I first have to confess that I think Milk Music’s debut 12-inch, Beyond Living, was the best rock record of 2010 but, significantly, also the best rock record I didn’t hear in 2010. Why attach such importance to the negative space of an aural absence? Because when I first heard the trio play in the summer of 2011, the experience was, without hyperbole, something of a revelation. Long hair, real fucking riffs, guitar solos at a hardcore show: I was converted. I took the subway home that night with my faith newly restored in the power of guitar, bass, and drums, in the hands of dudes that for once weren’t twice my age. But it wasn’t until I got to a computer that the event really took on decisive significance. Naturally inclined to glean as much information about my new heroes as possible, I was shocked to learn that a band with a sold-out record were scarcely present on the internet. A sole interview was all I could find, but rather than discouraging my search, the iconographic void compounded my interest to a paradoxical near idolatry. I became obsessed. How could a band this good be so virtually ignored?
Asked in that single shred of an interview why his band had refused to sign to a label, frontman Alex Coxen replied, “You wouldn’t believe how many I’ve turned down. What’s the point of having a record label in fucking 2011?” And he had a point: with the efficiency of digital distribution, what is a label if not a mere outlet for fetish objects? But for Milk Music, this refusal was absolute. Not having a record label also meant not having a website, booking their own tours, and putting out their own records, all while living in a leaky attic in Olympia for $100 a month. Refreshingly atavistic, such a commitment to jamming econo was also a business model: “I want a family one day,” Coxen insisted, denying claims that the band might be “trying to underground.”
But, as Alex R Wilson asks in a recent review, “Does DIY support a family?” Such a concern must have weighed heavily upon the band and Coxen in particular, because in the intervening years, Milk Music have erected a website, hired a booking agent, and signed to Fat Possum for their first full-length album. The veil has been lifted, the band has been humanized, and the shroud of mystery that so attracted me in the first place has dissipated. Writing about Cruise Your Illusion, then, is difficult for me. I feel simultaneously betrayed by their submission to the norms of indie promotional channels and elated that they are finally receiving the attention they deserve.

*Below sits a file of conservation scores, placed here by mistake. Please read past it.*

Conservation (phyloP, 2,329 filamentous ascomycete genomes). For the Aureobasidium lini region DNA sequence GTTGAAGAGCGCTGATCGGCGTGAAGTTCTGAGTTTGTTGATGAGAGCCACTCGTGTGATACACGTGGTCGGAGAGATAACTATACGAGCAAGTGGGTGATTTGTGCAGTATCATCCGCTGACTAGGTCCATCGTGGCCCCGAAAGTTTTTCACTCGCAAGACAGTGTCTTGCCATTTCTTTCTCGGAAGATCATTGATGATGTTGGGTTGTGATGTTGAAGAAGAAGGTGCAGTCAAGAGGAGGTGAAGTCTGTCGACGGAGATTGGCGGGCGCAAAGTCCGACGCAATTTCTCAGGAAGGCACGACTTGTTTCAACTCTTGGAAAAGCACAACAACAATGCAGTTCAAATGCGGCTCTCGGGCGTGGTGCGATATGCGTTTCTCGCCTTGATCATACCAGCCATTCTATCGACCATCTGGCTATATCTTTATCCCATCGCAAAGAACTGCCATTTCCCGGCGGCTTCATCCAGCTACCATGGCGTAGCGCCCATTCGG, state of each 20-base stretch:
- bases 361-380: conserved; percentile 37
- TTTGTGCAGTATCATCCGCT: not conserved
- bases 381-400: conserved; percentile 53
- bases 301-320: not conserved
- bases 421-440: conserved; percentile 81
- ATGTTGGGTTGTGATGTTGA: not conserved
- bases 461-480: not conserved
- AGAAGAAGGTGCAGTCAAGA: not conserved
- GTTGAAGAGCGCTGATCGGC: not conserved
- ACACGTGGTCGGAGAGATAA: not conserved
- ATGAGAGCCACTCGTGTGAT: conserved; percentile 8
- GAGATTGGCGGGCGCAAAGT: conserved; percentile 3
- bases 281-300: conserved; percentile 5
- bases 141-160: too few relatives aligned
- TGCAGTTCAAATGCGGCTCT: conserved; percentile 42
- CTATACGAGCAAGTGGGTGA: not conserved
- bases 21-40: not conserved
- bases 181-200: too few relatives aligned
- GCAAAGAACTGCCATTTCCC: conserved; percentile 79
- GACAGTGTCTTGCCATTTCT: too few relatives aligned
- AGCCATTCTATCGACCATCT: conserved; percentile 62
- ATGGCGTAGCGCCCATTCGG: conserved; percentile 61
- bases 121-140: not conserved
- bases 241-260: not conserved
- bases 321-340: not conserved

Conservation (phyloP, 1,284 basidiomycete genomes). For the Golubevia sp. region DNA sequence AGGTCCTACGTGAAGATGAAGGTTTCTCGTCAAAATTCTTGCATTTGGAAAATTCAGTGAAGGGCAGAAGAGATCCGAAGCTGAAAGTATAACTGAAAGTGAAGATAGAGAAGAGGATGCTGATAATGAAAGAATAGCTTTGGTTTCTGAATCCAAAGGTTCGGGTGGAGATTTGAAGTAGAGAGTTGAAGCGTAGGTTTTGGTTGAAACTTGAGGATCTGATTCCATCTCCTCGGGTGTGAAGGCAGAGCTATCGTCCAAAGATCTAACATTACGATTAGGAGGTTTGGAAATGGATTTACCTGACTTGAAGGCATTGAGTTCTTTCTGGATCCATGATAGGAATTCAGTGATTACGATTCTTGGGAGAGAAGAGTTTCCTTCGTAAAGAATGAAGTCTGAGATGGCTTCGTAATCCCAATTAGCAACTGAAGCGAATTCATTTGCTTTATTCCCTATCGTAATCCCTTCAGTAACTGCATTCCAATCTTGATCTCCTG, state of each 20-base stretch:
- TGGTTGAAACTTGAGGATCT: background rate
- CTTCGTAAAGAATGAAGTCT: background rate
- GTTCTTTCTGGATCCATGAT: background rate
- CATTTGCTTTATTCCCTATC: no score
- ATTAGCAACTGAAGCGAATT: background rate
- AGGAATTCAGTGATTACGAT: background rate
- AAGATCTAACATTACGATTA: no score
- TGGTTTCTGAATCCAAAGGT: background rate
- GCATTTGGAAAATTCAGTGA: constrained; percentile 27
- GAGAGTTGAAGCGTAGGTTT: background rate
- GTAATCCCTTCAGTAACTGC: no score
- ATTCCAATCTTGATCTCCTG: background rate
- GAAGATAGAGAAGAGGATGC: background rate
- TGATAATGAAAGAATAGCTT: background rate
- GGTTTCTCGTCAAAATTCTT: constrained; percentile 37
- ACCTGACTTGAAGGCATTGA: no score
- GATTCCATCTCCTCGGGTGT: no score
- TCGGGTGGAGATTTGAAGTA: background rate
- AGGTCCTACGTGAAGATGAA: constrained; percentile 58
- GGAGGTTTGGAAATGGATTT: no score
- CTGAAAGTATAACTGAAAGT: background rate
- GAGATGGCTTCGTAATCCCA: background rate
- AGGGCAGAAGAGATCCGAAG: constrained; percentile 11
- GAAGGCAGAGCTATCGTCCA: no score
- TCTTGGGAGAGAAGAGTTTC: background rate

I need to reiterate that none of this would matter if that first record didn’t rip so hard, its six tracks fitting as seamlessly into a mid-80s SST record that never was, as does the band’s ethos. With shades of Hüsker Dü, Wipers, and Dinosaur Jr. thrashing urgently into the unknown, the songs could be called slacker anthems only in that they seem so effortlessly delivered. But Beyond Living was distinctly Milk Music’s own: heavy yet melodic, with a guitar tone tempered to meaty perfection.
Cruise Your Illusion features twice as many tracks as its predecessor, some of which (“Dogchild,” “Crosstown Wanderer,” “Coyote Road,” “Lacey’s Secret”) could have been cut for leaner results, but it also marks Milk Music’s first with fourth member Charles Waring on second guitar, an addition that has allowed the band to stretch out into a more open space. It is as if Coxen’s coyote howl has emerged from its cave, the band’s Thin Lizzy twin leads and Zuma impressionism triumphantly unfurling in the sun. The album may have fewer peaks and less of the dark low-end and urgency that made their debut so incredibly compelling, but it is remarkable in its consistency.
I’ve found myself projecting the same desires onto Milk Music that a lot of grunge critics also fell prey to in the early 90s, only they seem even more relevant now. My initial impression of the band’s neanderthal purity, far removed from the poses of what passes today as underground rock, is little different from NME lusting after the exoticism of lumberjack Tad. My interpretive eye even reads a reflective recurrence of Kurt Cobain’s struggle reconciling his values with stardom into the broken glass and mirrors of Coxen’s newly naked lyrics. But even at its most ludicrous (“Don’t fuck with me, man/ I’m illegal and free”), Coxen’s message feels honest (“You see me and the boys/ We’re not that insincere kind”). I know I’m supposed to have dispensed with a concern with authenticity by now, but rock music is ultimately about a wild feeling, and Milk Music are delivering it in just the right place.
I’ve barely touched upon the specifics of the album itself, but it’s a rock record released in fucking 2013, so just go listen to it. Stream Cruise Your Illusion or buy the CD from Fat Possum, but know that Milk Music have also released the LP themselves for you DIY fetishists bent on keeping the dream alive.